The .condarc file is in the home directory; C:\Users\<user> on Windows. Edit the values under the envs_dirs key to include the custom path for your environment. Assuming the custom path is D:\envs, the file should end up looking something like this:

ssl_verify: true
  - defaults
  - C:\Users\<user>\Anaconda3\envs
  - D:\envs

Then, when you create a new environment on that path, its name will appear along with the path when you run conda env list, and you should be able to activate it using only the name, and not the full path.

Command line screenshot

In summary, if you edit .condarc to include D:\envs, and then run conda env create -p D:\envs\myenv python=x.x, then activate myenv (or source activate myenv on Linux) should work.

Hope that helps!

P.S. I stumbled upon this through trial and error. I think what happens is when you edit the envs_dirs key, conda updates ~\.conda\environments.txt to include the environments found in all the directories specified under the envs_dirs, so they can be accessed without using absolute paths.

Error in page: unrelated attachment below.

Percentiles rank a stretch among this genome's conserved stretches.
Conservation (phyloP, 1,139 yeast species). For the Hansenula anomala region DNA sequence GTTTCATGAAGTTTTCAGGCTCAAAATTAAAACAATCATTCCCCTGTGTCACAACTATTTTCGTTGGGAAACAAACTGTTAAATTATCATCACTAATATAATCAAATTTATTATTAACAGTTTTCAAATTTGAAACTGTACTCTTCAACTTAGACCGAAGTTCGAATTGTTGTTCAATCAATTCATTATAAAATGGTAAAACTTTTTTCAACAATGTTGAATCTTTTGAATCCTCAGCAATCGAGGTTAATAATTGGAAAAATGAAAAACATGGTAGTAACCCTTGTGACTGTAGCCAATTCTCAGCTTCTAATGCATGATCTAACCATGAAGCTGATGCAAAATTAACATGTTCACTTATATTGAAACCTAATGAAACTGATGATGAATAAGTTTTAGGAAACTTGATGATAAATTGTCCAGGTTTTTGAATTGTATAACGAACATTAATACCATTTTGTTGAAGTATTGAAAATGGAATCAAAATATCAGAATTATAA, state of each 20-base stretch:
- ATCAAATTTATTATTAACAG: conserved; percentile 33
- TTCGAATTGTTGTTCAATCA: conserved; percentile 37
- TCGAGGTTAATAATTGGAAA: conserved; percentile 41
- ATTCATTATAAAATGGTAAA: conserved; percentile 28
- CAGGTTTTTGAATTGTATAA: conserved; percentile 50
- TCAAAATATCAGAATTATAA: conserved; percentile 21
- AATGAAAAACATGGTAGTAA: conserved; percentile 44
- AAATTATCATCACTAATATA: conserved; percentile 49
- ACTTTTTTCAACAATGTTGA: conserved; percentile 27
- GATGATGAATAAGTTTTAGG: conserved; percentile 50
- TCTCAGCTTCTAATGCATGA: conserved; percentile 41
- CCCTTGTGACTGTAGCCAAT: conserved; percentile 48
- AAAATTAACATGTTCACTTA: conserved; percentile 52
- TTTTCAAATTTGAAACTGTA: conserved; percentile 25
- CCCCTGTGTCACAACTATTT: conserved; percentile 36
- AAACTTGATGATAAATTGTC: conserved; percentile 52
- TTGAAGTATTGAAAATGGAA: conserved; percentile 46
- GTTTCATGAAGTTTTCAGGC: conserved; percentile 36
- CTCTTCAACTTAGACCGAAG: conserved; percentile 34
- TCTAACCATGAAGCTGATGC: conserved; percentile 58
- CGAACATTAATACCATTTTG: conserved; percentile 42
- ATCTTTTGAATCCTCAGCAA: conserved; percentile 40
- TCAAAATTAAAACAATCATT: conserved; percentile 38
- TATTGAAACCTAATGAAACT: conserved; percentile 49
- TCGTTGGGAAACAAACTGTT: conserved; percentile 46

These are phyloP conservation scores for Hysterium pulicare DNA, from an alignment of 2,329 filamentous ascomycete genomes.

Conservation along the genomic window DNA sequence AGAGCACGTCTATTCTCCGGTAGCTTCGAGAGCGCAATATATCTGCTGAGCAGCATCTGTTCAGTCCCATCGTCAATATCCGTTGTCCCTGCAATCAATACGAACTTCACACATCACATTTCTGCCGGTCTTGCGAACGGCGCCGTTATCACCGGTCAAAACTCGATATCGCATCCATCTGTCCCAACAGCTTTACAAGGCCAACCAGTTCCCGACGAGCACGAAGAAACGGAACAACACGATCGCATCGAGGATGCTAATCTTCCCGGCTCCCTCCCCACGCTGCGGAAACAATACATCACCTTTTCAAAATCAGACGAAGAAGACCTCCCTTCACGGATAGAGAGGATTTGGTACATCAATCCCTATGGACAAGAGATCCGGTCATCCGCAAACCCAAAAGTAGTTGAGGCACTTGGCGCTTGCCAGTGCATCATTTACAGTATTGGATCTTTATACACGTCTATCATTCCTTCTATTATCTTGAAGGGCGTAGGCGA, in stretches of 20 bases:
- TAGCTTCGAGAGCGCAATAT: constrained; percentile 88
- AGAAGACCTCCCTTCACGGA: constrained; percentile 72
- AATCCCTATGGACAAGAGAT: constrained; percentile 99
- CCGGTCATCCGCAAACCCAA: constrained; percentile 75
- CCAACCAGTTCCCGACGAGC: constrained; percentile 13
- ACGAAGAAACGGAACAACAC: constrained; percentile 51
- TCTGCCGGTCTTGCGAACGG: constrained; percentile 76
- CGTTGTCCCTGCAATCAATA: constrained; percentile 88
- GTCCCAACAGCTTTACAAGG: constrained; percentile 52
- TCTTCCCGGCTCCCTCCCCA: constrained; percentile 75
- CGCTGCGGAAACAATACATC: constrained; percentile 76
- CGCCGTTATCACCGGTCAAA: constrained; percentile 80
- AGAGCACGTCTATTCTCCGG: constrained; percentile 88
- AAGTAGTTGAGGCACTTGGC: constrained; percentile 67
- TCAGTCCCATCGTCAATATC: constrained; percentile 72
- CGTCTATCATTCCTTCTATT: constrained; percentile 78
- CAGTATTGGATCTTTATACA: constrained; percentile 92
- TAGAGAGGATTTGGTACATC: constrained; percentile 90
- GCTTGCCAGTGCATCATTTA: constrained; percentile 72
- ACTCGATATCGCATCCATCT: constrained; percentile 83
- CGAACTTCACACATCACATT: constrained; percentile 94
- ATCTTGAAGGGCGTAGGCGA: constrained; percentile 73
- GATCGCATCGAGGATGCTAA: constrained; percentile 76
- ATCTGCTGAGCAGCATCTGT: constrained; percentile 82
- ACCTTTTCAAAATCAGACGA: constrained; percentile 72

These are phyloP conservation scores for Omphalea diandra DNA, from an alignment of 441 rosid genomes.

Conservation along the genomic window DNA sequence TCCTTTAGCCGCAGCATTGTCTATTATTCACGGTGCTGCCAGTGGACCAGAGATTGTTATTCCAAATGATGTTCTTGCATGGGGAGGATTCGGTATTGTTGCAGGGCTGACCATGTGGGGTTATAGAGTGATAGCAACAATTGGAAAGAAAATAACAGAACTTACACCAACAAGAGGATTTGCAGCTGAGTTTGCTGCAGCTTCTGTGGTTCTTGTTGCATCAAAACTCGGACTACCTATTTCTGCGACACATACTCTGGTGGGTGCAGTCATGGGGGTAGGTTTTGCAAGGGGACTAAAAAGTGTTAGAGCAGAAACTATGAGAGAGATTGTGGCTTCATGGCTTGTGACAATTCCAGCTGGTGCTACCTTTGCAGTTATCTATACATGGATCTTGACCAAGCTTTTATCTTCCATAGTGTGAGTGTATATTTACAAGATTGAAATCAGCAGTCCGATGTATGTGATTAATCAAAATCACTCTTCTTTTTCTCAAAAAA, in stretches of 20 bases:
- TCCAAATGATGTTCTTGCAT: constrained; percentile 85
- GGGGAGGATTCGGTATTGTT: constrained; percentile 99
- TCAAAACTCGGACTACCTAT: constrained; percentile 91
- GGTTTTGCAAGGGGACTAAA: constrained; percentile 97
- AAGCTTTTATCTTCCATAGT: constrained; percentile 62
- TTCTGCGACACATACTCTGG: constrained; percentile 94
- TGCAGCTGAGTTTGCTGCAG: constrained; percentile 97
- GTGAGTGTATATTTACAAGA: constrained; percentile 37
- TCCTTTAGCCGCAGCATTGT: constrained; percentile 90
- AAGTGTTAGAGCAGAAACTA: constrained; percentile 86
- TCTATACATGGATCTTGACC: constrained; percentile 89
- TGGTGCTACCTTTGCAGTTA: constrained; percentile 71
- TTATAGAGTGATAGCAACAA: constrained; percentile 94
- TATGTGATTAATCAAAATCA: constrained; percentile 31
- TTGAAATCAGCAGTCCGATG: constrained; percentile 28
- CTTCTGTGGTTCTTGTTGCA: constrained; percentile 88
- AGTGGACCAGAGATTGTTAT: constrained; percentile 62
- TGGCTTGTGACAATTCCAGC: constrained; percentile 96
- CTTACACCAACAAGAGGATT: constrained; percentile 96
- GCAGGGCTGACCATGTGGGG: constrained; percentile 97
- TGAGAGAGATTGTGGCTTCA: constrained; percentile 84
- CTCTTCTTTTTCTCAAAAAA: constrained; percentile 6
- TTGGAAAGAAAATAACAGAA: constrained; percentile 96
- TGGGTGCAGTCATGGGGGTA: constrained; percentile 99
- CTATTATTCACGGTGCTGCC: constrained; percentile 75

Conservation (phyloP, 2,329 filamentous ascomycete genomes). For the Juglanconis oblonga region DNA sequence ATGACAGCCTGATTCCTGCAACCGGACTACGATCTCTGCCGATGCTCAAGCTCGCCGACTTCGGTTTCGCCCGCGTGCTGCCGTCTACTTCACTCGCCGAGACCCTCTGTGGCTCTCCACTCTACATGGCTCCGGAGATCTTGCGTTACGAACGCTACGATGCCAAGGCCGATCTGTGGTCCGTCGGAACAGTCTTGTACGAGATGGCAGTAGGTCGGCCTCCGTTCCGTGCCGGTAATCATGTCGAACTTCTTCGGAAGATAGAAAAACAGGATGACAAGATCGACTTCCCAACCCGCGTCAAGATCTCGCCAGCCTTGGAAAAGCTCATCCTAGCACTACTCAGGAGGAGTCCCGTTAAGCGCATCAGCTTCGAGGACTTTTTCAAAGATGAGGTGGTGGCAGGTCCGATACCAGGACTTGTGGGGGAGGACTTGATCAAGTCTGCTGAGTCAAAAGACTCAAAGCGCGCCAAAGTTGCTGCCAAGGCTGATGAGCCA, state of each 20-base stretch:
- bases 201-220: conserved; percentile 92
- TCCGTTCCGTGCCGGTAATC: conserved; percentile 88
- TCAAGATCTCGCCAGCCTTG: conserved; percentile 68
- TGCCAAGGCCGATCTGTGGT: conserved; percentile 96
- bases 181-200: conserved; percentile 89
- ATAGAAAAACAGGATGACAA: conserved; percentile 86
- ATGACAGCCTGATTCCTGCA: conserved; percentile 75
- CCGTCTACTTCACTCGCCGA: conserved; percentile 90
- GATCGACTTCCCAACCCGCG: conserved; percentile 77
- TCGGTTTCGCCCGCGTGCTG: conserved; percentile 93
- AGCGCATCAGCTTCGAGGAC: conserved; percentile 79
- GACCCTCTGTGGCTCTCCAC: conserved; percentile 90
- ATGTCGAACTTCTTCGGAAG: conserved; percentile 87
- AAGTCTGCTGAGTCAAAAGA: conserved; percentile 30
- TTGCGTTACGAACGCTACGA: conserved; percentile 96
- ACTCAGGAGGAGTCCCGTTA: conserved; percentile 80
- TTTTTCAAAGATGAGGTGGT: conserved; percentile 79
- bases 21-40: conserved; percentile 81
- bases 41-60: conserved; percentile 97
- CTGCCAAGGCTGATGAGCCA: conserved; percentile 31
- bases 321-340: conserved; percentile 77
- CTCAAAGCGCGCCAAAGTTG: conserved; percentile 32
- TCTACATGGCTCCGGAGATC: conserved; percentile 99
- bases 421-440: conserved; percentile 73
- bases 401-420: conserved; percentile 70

You can create it like this

conda create --prefix C:/tensorflow2 python=3.7

and you don't have to move to that folder to activate it.

# To activate this environment, use:
# > activate C:\tensorflow2

As you see I do it like this.

D:\Development_Avector\PycharmProjects\TensorFlow>activate C:\tensorflow2

(C:\tensorflow2) D:\Development_Avector\PycharmProjects\TensorFlow>

(C:\tensorflow2) D:\Development_Avector\PycharmProjects\TensorFlow>conda --version
conda 4.5.13